Death & the Swinging Mood: Grieving When You Have Bipolar

Losing someone you love is one of the hardest things a person can go through. But what if you have bipolar disorder? Death affects people with mood disorders in different ways. I lost someone very close to me this past week, along with others since I began this blog, which is why I want to touch on some important elements of grieving when you have a mood disorder.

Emotions + Stress = Trigger Central
Normally people go through five stages of grief: denial, anger, bargaining, depression, and acceptance. Of course there are variances for everyone, and not every person follows the textbook definition of how to be in each stage. Usually, in healthy-minded folks, they kind of just run their course naturally.

Someone with a mental illness, specifically a mood disorder such as bipolar (or unipolar depression), may experience certain stages more intensely or much longer than average, causing triggers, which lead to an episode or bipolar symptoms. Severe depression, irritability, irrational thinking/behavior, drug/alcohol abuse, and suicidal tendencies are some common symptoms triggered by death.

I know I mentioned in past posts that I often struggle with suicidal ideation. A little over a year ago I was triggered by a funeral I attended, which you can read about here, and I utilized certain tricks to push those thoughts from my mind. I recall also having this experience at a friend’s funeral a few years back. I was actually in the middle of perfecting a plan to take my own life when I received news of my friend’s overdose. That triggered me and my suicidal ideation sky-rocketed. Side note: I am currently in remission from suicidal feelings 🙂

The Funeral Mania Phenomenon
Funeral mania?! Yes. What the hell is it? Funeral mania when someone’s reaction to a death or a funeral is a manic episode occurring instantly or within a week of bereavement. This term can also be applied to those who become manic when a loved one is dying and has a very short time left. Funeral mania is a rare occurrence, and can be uncomfortable for the person experiencing it.

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I have absolutely experienced funeral mania. In fact, I almost became relieved when I read that this is a real thing. Four and a half years ago, my father was on Hospice, and I lost my shit. I was his caretaker during his last two months of life. Closer to the end, I never slept. I spent hours at his empty apartment organizing books, scrubbing ceiling fans, and perfecting the entire place before he had to turn the keys in. And when I did make the 45 minute drive to my own house, I still didn’t rest. I baked cakes. I reorganized my own basement. I moved everything from his apartment into my basement. At 3:00 in the morning. I went nonstop from a good week before his death, until I finally crashed more than a week after his death. I was 27, married, working, and in college. My dad’s death sent me soaring. I don’t remember crying once.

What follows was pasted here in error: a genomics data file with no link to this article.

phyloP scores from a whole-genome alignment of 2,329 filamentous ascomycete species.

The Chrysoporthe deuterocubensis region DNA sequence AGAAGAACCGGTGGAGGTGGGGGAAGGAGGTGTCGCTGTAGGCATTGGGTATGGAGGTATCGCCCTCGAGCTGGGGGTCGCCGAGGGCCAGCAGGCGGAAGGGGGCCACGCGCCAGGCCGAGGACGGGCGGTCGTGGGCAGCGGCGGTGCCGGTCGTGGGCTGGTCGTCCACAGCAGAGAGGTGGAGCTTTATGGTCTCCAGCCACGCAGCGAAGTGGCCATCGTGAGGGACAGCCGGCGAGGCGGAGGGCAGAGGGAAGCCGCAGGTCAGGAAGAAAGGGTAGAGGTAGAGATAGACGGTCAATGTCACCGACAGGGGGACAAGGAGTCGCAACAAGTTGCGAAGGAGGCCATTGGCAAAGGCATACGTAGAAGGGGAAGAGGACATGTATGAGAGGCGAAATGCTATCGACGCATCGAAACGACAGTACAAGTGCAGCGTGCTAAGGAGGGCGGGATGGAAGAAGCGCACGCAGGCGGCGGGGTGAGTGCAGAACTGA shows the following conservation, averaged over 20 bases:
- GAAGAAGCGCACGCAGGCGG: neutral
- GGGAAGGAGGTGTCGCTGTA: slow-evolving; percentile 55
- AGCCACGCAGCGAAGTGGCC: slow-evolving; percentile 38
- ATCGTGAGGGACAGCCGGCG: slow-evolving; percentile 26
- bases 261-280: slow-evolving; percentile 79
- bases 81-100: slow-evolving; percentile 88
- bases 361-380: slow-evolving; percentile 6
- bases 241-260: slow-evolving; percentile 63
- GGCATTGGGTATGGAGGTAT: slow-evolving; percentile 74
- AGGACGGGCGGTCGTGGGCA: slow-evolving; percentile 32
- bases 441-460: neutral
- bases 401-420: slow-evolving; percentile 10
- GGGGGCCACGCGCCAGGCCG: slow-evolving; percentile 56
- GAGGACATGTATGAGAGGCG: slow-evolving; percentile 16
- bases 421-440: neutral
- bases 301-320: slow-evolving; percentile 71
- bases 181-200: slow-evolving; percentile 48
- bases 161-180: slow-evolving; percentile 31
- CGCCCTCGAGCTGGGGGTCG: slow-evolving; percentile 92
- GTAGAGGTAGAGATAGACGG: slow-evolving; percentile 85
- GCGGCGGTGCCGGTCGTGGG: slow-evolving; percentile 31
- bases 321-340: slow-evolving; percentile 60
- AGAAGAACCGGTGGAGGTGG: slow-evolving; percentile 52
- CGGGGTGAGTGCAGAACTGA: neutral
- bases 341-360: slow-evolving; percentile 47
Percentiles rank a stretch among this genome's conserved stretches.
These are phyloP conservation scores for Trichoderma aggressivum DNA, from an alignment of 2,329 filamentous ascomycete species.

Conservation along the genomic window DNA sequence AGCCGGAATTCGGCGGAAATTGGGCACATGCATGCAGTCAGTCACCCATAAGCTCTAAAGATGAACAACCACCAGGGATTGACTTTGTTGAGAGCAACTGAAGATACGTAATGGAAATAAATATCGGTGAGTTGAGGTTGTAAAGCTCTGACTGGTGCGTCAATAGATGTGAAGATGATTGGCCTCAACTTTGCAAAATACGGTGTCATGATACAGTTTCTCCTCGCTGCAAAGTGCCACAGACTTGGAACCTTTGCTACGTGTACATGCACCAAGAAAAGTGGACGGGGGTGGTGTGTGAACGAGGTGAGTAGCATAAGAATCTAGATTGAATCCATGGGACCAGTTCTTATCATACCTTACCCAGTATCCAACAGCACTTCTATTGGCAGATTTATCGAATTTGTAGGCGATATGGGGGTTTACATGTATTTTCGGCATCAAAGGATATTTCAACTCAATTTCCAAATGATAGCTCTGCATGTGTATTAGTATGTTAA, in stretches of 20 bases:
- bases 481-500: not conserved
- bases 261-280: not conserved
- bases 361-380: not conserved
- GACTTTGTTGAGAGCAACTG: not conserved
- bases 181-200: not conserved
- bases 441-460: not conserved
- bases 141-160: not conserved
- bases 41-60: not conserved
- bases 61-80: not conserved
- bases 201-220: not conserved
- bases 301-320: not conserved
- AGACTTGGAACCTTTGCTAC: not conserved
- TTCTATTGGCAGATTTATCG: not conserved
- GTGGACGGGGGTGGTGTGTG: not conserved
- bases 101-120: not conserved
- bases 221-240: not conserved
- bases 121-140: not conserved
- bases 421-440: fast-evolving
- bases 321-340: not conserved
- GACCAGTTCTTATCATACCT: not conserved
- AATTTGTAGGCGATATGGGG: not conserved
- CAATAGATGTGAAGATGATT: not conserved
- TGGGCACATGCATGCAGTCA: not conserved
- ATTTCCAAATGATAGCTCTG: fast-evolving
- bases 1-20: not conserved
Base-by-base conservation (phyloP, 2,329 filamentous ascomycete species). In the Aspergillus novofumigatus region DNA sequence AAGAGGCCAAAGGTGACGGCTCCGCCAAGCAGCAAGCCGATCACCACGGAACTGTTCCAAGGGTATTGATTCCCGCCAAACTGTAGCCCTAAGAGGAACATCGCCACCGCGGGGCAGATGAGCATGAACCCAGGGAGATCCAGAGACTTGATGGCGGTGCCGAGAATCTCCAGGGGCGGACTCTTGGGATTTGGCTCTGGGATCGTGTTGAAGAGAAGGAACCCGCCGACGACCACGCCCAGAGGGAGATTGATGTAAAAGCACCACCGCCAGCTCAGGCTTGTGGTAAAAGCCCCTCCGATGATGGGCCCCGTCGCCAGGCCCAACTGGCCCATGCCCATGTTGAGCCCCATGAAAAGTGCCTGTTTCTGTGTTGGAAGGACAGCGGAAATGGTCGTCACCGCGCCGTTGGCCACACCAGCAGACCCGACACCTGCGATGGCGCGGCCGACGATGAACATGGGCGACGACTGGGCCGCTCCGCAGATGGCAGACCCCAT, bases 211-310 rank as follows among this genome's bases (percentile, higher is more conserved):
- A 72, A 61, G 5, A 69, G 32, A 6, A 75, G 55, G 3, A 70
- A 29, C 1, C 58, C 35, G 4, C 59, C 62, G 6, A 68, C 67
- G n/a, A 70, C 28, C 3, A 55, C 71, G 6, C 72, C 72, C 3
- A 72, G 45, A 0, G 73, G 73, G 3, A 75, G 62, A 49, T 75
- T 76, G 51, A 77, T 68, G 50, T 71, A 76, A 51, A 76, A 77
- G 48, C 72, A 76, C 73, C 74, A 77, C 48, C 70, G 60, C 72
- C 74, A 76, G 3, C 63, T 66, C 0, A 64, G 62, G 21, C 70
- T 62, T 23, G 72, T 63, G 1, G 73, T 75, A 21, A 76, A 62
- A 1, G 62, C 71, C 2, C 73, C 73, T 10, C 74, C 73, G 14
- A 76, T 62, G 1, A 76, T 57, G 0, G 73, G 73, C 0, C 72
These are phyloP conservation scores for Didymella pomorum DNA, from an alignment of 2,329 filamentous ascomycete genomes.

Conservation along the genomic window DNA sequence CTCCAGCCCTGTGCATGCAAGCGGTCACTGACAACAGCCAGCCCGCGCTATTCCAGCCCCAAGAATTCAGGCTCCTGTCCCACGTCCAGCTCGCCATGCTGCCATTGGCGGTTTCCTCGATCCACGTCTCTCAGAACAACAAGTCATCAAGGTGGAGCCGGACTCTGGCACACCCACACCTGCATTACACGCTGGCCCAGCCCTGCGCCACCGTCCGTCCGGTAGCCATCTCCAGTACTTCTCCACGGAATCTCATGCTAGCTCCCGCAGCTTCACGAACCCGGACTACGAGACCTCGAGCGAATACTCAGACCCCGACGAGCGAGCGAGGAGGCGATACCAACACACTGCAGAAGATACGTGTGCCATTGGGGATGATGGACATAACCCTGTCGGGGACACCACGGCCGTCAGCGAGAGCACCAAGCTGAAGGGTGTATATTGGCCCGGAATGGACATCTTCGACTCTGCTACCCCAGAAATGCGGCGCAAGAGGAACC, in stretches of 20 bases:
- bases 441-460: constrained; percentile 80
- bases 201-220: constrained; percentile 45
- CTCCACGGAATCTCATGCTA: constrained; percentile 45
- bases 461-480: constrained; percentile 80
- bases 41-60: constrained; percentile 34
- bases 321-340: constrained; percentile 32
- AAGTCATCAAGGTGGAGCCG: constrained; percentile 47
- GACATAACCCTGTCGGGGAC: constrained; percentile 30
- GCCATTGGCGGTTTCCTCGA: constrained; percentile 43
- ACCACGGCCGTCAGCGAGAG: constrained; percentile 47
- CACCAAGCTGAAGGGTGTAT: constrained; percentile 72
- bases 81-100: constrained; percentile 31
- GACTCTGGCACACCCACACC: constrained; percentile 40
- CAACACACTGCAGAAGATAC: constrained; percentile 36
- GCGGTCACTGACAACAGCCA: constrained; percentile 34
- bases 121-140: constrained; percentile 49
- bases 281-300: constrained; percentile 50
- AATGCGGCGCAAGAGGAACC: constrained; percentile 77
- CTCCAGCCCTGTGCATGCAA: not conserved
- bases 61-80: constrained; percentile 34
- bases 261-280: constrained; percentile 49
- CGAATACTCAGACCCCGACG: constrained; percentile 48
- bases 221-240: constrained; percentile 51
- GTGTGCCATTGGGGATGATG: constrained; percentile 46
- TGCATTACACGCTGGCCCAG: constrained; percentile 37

My cousin died two years ago, from cancer she had been hiding. She was only 44 years old. At this time, I was already struggling to find stability, and had recently experienced a severe mixed episode. I was freshly on my current med cocktail and I know my body wasn’t fully acclimated to it yet. Her death produced surges of adrenaline and a strong need to help with funeral planning. I camped out at my grandparents’ house for three days and didn’t sleep a wink. We have a large Italian family, and their house has always been the primary meeting spot. I thrived in the chaos. Every song that played, every old photo, every out of town aunt or cousin, I soaked it up. The food tasted so much better than food should taste. The fall air carried a fragrance like no other. I remember never feeling so alive.

If funeral mania sounds crazy to you, count yourself lucky. If you’re reading this, thinking that finally someone understands. Please know you are not alone! And that it is okay. I assume you already know that any time a manic or depressed episode linger around, it is best to talk to your doctor.

Too “stabilized” to feel?
As we know, mood stabilizers work hard to prevent you from sinking to Hades or flying above the clouds. Rather, you are functioning afloat this coveted baseline- not too happy, not too sad. I take my meds each day and night to achieve this. Therefore, I am stable, but never really too happy or too sad. This is fine for me. Until BOOM! Life thwarts my plans and my dear loved one dies. I am sad. I am very, very sad. I know that I am sad. But dammit, I cannot feel the level of sad that I need to be in order to feel better. It is beyond frustrating. Of course I attempted to use this as a reason to stop taking Lithium, and I presented my argument to my wife/med manager. She helped bring a little clarity on the subject, and while it really sucks to not have the ability to dip down super low, at least I know I can get through this without uprooting the safe stability I’ve worked to achieve.